Saudi women to be appointed in parliament, run for municipal polls
Saudi Arabian women will be appointed as members of the parliament, and be allowed to run for and vote in the municipal elections, King Abdullah said on Sunday, DPA reported.
"In Islamic history, women have had roles that cannot be marginalized," Abdullah told members of the parliament, known as the Shura Council.
"Women will be members of the Shura council from the next round, and starting the next polls women will be able to run for the municipal elections following the Islamic rules," he added.
The Shura council is the formal advisory body of the oil-rich kingdom. It has limited powers and cannot pass or enforce laws. All 150 members are appointed by the king. The current term ends in 2013.
Municipal elections are the only polls in Saudi Arabia.
However, women still do not have the right to vote or run as candidates in the current municipal polls, to be held on Thursday.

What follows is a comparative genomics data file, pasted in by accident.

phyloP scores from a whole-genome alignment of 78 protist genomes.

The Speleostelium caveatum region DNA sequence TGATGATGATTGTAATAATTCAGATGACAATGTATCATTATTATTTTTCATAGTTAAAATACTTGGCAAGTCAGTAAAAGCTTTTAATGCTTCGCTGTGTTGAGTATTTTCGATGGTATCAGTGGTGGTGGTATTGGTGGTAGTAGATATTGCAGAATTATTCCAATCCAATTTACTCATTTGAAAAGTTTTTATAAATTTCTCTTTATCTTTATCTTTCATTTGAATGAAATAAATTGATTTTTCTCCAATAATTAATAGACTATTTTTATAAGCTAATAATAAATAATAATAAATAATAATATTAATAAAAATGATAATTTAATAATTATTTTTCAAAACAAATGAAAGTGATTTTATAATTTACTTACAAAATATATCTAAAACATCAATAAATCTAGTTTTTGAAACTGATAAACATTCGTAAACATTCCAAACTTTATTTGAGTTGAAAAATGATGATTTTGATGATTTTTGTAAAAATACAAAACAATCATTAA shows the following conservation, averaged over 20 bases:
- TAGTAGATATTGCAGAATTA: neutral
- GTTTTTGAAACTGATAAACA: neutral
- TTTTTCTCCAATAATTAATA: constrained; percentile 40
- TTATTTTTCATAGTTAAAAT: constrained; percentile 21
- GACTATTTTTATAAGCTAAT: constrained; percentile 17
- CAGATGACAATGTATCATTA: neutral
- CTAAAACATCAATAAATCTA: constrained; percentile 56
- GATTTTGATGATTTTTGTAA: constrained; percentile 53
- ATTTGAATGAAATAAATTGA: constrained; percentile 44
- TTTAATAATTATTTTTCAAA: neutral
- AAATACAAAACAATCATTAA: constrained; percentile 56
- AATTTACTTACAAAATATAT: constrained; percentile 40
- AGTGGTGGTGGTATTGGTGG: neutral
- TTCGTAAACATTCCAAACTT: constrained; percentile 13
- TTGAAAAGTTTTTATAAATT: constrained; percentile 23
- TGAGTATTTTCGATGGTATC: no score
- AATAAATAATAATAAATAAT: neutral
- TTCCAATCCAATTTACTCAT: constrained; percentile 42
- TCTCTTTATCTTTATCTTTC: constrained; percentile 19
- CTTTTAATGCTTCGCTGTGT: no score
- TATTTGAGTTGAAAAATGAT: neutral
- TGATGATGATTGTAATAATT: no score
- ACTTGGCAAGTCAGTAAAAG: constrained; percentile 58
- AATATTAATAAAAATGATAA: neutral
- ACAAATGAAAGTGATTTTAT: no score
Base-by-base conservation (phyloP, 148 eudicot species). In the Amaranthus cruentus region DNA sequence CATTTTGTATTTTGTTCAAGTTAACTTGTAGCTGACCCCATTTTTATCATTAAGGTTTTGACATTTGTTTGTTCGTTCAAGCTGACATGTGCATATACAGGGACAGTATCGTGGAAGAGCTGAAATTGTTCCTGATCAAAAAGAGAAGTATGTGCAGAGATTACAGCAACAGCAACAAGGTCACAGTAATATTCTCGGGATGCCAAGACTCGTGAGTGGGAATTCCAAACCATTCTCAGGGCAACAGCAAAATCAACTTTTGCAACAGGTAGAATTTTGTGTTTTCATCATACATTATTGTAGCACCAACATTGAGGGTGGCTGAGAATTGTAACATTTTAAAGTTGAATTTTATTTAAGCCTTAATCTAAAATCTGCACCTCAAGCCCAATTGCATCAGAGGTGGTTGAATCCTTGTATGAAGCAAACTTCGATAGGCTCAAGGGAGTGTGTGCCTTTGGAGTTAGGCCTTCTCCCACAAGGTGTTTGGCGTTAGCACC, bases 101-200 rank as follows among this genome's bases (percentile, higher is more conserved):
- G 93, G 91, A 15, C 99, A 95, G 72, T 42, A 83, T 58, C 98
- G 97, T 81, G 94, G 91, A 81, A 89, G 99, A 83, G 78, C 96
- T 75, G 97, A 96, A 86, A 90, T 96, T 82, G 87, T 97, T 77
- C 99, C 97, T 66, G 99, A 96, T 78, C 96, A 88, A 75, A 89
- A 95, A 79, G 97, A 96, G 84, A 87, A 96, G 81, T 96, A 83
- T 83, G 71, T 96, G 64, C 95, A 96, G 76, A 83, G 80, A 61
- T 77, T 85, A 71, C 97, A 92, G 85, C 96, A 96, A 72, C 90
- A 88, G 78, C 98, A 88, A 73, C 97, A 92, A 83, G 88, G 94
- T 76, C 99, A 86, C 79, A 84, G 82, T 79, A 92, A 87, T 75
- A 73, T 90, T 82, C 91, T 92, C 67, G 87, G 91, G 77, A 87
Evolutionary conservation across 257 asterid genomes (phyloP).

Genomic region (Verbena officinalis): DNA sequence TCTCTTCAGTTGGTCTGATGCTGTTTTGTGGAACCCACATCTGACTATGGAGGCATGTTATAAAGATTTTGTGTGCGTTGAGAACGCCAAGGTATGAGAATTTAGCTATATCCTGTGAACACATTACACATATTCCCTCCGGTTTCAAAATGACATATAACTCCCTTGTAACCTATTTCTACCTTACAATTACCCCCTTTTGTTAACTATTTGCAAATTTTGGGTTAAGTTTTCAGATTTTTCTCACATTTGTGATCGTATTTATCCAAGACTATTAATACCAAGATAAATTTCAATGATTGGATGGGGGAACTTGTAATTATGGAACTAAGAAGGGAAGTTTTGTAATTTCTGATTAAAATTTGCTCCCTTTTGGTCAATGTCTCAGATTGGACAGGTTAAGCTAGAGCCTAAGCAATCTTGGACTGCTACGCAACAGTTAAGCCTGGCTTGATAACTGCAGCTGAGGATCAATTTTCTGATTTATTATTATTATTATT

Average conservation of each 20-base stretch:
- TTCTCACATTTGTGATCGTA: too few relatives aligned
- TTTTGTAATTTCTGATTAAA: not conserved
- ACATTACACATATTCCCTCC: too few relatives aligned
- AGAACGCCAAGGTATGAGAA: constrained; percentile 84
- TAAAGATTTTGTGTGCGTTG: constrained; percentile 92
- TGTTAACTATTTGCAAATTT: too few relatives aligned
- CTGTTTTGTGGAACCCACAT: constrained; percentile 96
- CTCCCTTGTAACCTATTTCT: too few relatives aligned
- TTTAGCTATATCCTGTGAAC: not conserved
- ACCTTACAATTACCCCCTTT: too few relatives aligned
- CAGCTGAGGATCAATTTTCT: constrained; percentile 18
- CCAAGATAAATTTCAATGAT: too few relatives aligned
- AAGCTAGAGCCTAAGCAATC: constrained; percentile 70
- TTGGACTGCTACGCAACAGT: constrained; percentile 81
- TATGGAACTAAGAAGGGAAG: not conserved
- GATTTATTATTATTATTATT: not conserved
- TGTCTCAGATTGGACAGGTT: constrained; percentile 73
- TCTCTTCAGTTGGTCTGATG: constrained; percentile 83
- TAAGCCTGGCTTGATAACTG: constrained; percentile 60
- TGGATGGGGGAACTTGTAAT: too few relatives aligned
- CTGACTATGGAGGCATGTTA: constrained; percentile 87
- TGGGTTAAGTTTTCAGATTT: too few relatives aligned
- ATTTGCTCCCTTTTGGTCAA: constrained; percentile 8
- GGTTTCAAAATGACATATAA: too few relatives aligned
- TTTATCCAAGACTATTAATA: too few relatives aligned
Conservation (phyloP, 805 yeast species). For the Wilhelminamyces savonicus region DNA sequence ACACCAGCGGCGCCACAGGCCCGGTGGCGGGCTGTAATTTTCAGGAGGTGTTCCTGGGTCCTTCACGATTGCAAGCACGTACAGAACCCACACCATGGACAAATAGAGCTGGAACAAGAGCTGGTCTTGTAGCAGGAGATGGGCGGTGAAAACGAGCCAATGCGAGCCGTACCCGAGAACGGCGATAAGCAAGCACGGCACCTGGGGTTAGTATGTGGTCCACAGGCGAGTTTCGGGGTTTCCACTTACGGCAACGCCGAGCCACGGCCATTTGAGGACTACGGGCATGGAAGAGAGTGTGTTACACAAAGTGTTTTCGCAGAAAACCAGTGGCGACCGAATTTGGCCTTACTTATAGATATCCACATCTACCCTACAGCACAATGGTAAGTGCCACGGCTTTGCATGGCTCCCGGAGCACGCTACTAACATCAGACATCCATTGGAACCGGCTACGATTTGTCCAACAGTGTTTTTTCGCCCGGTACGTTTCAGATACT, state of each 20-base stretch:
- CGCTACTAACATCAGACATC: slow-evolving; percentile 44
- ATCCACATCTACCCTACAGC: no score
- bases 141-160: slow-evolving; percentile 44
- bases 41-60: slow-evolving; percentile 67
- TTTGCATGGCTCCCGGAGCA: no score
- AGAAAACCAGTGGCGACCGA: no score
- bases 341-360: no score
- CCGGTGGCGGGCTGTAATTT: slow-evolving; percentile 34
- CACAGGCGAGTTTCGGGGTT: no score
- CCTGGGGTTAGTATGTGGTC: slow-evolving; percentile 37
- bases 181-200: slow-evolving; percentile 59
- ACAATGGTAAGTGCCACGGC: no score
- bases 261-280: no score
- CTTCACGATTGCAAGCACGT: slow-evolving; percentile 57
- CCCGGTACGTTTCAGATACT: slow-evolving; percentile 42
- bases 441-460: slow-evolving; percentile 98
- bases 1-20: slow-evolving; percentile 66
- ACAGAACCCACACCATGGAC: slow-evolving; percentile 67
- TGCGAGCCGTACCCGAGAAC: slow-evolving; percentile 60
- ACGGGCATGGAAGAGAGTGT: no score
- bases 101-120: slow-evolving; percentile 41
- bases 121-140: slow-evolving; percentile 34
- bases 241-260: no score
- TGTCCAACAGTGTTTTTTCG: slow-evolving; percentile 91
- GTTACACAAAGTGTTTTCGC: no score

King Abdullah did not specify the rules that would be applied for women's participation in the two councils.
Saudi activists have been campaigning for years to pressure the king into giving women more rights in the conservative Gulf state.
Saudi Arabia remains the only predominantly Muslim country that has yet to allow women the right to vote. Saudi women are also not allowed to drive, and cannot travel unless they are accompanied by a male guardian or are over 45 years old.